The U.S. Food and Drug Administration (FDA) has announced revisions
to the Nutrition Facts label designed to emphasize “the link between diet
and chronic diseases such as obesity and heart disease.” In addition to
highlighting calories, servings per container and serving-size declarations
through a combination of increased type size and boldface, the new labels
will (i) require “added sugars” in grams and as a percent daily value, (ii)
require Vitamin D and potassium values, and (iii) make Vitamins A and
C optional.

Citing scientific research, FDA has updated several daily values and
eliminated “Calories from Fat,” but increased mandatory serving sizes
to better reflect food consumption data. Food packages containing
one to two servings that are typically consumed in one sitting must list
calories and nutritional information for the entire packaged portion.
Manufacturers must also use dual-column labels for 24-ounce sodas, ice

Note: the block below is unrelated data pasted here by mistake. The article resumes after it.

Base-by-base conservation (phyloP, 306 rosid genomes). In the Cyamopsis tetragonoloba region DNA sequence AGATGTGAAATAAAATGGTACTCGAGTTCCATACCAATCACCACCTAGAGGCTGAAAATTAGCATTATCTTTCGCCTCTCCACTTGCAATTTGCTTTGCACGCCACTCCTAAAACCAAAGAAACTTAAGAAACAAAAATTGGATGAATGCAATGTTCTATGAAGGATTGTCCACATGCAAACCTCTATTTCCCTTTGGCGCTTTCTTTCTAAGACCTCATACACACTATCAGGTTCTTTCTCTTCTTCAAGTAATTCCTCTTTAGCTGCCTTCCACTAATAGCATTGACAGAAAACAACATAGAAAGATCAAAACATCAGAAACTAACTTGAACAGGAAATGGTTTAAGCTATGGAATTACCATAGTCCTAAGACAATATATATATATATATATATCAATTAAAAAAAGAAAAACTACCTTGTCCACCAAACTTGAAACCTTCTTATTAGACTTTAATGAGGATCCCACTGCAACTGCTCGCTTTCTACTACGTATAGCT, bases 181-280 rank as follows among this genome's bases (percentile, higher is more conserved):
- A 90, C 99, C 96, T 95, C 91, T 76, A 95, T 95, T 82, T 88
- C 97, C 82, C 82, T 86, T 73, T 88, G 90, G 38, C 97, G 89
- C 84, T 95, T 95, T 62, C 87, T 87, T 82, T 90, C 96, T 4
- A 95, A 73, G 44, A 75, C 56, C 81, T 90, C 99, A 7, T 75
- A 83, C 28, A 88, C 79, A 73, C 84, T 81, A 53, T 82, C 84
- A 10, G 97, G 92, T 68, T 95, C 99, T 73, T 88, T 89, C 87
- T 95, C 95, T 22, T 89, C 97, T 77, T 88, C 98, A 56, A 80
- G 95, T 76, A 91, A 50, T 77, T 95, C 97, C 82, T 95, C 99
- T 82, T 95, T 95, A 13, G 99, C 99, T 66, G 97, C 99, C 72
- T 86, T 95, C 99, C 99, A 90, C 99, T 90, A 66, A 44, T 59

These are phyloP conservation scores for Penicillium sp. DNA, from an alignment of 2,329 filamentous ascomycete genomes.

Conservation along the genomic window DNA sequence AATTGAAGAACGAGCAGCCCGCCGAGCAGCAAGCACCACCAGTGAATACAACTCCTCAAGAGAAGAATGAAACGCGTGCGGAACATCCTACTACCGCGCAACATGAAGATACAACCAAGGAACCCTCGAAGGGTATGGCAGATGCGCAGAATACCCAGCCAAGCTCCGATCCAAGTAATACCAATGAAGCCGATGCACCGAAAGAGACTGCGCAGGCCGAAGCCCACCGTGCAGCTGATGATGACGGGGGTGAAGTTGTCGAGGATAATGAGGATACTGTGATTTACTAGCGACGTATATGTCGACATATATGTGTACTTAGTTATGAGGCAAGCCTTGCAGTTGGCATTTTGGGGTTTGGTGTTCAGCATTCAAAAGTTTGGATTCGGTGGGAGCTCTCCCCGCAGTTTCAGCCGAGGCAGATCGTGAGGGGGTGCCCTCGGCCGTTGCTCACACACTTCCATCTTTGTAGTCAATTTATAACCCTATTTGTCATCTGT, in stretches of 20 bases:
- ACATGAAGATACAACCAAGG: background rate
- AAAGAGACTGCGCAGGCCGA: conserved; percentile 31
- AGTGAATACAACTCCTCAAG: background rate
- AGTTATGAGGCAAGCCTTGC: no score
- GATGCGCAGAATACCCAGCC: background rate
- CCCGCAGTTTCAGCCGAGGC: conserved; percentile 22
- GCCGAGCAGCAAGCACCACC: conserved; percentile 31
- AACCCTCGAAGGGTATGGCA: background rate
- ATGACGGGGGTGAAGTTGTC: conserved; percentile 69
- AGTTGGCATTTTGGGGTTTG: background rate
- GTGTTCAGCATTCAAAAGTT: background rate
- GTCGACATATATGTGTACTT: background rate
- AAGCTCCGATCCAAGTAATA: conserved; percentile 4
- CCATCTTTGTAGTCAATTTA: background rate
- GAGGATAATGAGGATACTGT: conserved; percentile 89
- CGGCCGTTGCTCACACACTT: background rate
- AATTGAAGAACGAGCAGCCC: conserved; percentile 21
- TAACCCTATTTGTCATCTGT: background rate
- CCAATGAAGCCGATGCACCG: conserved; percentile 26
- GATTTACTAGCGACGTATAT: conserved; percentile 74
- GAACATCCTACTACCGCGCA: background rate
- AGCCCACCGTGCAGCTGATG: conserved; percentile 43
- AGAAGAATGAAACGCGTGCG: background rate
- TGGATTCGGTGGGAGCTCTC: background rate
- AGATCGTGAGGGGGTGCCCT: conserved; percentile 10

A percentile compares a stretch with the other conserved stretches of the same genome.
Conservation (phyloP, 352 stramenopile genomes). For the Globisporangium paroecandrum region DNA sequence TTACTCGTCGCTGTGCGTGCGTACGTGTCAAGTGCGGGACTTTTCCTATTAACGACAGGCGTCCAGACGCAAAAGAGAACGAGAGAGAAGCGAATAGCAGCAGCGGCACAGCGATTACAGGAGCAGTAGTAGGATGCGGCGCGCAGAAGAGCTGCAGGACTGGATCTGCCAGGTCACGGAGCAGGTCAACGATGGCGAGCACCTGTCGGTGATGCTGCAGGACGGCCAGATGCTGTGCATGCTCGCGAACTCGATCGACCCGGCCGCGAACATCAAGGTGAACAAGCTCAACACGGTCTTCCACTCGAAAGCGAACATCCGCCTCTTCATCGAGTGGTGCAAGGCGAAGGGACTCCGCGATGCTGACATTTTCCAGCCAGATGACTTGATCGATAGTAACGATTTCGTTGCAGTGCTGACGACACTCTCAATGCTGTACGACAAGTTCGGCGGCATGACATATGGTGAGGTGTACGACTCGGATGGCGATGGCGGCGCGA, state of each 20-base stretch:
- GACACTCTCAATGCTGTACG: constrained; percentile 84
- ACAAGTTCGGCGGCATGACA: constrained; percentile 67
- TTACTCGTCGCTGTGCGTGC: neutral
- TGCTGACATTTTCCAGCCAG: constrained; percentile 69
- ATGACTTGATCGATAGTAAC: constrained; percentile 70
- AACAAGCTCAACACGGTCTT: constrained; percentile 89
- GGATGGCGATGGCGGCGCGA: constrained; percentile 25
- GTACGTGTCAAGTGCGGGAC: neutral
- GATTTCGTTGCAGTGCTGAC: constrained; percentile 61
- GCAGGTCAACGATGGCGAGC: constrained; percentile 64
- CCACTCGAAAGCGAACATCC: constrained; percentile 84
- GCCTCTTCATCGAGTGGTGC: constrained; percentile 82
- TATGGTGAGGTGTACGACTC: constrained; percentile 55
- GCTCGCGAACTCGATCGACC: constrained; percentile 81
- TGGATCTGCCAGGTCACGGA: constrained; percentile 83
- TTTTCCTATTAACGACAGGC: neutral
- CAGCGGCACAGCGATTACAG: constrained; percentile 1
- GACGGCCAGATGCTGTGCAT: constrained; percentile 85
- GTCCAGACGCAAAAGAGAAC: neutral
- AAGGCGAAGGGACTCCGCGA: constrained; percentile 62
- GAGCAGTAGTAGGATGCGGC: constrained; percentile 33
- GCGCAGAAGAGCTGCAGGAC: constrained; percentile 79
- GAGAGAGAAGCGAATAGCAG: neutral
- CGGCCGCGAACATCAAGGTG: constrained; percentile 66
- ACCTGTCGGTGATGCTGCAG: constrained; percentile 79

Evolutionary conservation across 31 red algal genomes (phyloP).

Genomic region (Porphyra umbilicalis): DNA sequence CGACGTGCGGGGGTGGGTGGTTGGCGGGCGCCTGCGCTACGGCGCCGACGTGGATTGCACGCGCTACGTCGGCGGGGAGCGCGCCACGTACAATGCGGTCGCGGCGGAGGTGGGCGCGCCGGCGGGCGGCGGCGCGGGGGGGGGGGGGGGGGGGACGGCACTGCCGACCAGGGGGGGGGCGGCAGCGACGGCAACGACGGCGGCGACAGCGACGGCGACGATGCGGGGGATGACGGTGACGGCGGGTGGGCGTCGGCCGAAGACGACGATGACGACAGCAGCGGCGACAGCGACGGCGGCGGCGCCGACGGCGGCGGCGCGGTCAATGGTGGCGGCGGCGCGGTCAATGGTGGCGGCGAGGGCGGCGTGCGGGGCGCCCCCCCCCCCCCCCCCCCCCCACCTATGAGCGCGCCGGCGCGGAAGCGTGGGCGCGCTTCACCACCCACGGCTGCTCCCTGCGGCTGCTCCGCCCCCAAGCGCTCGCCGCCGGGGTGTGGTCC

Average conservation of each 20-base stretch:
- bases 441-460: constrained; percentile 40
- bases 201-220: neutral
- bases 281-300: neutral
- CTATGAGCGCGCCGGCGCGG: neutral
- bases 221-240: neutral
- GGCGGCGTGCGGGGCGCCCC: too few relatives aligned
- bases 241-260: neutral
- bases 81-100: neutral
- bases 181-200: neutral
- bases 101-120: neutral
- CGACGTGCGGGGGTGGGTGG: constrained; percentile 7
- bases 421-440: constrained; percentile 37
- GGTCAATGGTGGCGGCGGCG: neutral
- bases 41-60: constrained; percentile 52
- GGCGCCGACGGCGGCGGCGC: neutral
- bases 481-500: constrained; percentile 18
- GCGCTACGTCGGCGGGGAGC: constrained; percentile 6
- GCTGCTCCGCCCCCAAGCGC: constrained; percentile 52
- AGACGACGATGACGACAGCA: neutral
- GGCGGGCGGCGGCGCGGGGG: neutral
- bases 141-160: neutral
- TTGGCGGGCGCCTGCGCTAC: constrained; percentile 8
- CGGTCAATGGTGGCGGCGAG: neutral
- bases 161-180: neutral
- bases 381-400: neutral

cream pints and other foods and beverages that may be consumed in one
or over multiple sittings.

“By law, serving sizes must be based on amounts of foods and beverages
that people are actually eating, not what they should be eating,” states
FDA, which directs food manufacturers with more than $10 million
in annual sales to implement the new labels by July 28, 2018. “How
much people eat and drink has changed since the previous serving size
requirements were published in 1993. For example, the reference amount
used to set a serving of ice cream was previously ½ cup but is changing
to ⅔ cup. The reference amount used to set a serving of soda is changing
from 8 ounces to 12 ounces.” See FDA Press Release, May 20, 2016.


Issue 605

About The Author

For decades, manufacturers, distributors and retailers at every link in the food chain have come to Shook, Hardy & Bacon to partner with a legal team that understands the issues they face in today's evolving food production industry. Shook attorneys work with some of the world's largest food, beverage and agribusiness companies to establish preventative measures, conduct internal audits, develop public relations strategies, and advance tort reform initiatives.